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PHILOS 1 Study Guide - Spring 2019, Comprehensive Midterm Notes - Trust Law, Time, The Dickies


Department
Philosophy
Course Code
PHILOS 1
Professor
Sven Bernecker
Study Guide
Midterm

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PHILOS 1

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Week 1
Ethics: concerned with the ? of how I ought to live
- May be all sorts of elements of a good life that are not moral
Some conceptions of the good life
- Aristotelianism: life of virtuous action and engagement, with wisdom conventrestage
- Stoicism: life lived in light of reason (not by passions)
- Pyrrhonism: life sustained doubt
- Romanticism: devoted to beauty
- Epicureanism: devoted to pleasure
- Existentialism: authentic radical freedom
- Nihilism: no good life
Extrinsic Goodness
- Instrumental: $$
- Non-instrumental: the first printing press
Intrinsic Goodness
- Instrumental: ??
- Non-instrumental: the good will
Part 2
Ethical theory
- Normative ethics: particular theories of right and wrong such as utilitarianism or virtue
ethics
- Meta-ethics: nature of morality itself, rather than the ? of what is moral
- Applied ethics: applications of normative ethical theory to real-world problems,
euthanasia, warfare
Moral relativism: domains of judgement such as taste and humor
- Different views that is moral or not depending on the person
Moral subjectivism: one way of thinking about moral relativism
- Stating opinion and nothing more
- No moral disagreement
Moral objectivism:
The open-? Argument
- Challenge to moral objectivism by G.E. Moore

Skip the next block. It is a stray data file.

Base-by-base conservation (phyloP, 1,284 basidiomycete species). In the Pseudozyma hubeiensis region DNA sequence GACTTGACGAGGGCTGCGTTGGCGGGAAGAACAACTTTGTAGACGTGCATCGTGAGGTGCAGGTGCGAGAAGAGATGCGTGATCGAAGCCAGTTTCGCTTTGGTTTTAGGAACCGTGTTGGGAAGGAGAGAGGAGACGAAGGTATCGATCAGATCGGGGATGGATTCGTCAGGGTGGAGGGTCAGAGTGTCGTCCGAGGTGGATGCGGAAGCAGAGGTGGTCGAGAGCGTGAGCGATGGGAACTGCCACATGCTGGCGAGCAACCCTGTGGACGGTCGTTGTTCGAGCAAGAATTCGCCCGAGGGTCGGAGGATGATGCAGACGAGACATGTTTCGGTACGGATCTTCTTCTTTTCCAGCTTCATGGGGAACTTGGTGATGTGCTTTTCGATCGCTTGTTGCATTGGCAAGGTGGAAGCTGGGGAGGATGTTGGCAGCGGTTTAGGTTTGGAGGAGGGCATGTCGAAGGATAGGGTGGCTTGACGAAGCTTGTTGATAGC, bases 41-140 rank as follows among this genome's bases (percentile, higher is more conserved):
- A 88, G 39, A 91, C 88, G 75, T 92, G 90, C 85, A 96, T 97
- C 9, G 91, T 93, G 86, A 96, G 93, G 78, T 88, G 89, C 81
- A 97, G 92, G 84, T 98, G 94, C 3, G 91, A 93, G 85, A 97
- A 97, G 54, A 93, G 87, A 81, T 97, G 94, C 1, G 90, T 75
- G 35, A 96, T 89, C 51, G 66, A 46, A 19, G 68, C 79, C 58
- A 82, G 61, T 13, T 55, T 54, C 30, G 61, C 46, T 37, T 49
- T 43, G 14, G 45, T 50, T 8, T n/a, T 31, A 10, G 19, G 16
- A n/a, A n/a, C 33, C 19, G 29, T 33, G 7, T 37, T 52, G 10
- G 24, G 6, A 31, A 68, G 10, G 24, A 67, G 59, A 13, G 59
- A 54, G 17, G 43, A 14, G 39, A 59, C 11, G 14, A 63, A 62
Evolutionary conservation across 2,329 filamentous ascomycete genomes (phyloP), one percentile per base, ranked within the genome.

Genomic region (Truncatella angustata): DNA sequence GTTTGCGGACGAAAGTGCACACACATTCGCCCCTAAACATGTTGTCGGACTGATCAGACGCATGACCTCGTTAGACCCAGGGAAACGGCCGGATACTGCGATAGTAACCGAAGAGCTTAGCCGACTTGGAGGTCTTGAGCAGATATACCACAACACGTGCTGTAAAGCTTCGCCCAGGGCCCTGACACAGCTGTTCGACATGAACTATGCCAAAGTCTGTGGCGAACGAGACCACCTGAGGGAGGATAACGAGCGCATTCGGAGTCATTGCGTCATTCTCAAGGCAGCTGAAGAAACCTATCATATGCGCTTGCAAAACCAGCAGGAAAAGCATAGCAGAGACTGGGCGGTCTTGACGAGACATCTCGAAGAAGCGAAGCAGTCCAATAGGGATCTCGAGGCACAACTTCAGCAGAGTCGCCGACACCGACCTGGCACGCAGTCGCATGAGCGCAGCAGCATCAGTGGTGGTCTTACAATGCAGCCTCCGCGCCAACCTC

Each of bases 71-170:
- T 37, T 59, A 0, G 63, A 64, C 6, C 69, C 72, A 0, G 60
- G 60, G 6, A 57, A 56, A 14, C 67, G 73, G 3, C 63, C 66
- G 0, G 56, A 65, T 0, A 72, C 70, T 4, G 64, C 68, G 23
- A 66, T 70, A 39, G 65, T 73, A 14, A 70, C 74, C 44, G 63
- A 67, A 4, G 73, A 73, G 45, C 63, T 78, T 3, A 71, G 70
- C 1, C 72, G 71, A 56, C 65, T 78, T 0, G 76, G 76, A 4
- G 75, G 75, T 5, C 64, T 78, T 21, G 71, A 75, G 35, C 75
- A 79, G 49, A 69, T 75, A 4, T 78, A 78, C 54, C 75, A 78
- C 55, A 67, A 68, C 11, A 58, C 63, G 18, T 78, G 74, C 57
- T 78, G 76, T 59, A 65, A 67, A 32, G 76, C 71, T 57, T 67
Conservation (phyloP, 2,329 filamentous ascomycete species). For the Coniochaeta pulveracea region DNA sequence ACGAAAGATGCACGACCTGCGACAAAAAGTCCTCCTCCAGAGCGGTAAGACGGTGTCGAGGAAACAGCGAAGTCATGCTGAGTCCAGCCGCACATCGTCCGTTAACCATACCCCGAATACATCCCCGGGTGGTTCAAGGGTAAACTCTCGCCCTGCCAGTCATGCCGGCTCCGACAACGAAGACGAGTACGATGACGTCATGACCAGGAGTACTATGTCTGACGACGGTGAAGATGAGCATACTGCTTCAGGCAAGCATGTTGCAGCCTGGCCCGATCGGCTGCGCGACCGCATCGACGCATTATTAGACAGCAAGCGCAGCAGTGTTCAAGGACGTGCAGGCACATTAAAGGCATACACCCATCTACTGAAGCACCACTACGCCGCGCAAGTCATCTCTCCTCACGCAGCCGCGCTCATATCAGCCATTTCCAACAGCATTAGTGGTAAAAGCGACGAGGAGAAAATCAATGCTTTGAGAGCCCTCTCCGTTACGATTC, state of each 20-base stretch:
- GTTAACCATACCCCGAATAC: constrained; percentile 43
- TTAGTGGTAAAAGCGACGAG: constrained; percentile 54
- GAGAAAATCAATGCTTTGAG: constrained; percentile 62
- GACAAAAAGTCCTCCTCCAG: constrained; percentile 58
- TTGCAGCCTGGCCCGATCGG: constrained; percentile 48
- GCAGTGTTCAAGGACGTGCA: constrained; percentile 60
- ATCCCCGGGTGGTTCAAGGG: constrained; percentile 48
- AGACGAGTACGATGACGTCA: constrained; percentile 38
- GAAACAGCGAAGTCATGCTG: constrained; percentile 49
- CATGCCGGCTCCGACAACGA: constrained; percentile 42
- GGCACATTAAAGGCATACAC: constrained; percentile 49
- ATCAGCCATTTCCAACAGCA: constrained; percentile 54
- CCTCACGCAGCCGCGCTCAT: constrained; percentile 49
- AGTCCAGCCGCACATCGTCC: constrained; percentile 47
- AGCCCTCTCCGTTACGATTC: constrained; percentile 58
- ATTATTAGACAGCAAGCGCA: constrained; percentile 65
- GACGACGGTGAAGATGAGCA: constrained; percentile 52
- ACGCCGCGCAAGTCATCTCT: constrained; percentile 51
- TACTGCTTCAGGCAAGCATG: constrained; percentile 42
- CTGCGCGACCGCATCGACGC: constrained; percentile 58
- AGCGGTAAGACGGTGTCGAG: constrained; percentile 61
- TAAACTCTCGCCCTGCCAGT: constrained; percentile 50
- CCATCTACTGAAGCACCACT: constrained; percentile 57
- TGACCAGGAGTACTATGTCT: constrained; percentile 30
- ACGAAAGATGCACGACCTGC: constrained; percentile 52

- Argued that whatever natural property that we tried to identify w/ moral property
- Ex: one could describe an action in as much detail as one wanted but it would
nonetheless be intelligible to ask whether that action was right or wrong
- Moore thought that this showed that morality can’t be identified with natural property.
Part 3
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Moral motivation: incite us to action
- Ex: someone kicking baby for fun is wrong, we are motivated to try to prevent from
occuring, or admonish the person committing this act
Moral expressivism: Argue that the role of moral judgements is not to describe the objective
features of the world but rather to express our desires and feelings
- Ex: murder is wrong is to express one’s dislike of murder therefore indicate that this is
something that one disapproves of
- Expressivism is right, then moral judgements are very different from perceptual
judgements. Not attempting to state objective facts about the world
Consequentialism: normative ethical theory
- Argues that moral rightness/wrongness of an action is determined by its consequences
- Ex: pleasure,well-being,enlightenment,tranquillity
- Key advantage is by focussing on good outcomes than good motivations have better
chance of accurately evaluating which acts are best from a moral POV
Utilitarianism: form of consequentialism focuses on promote consequences that maxmize
pleasure and minimize pain
- A problem is how to determine which pleasures and pains are relevant, as some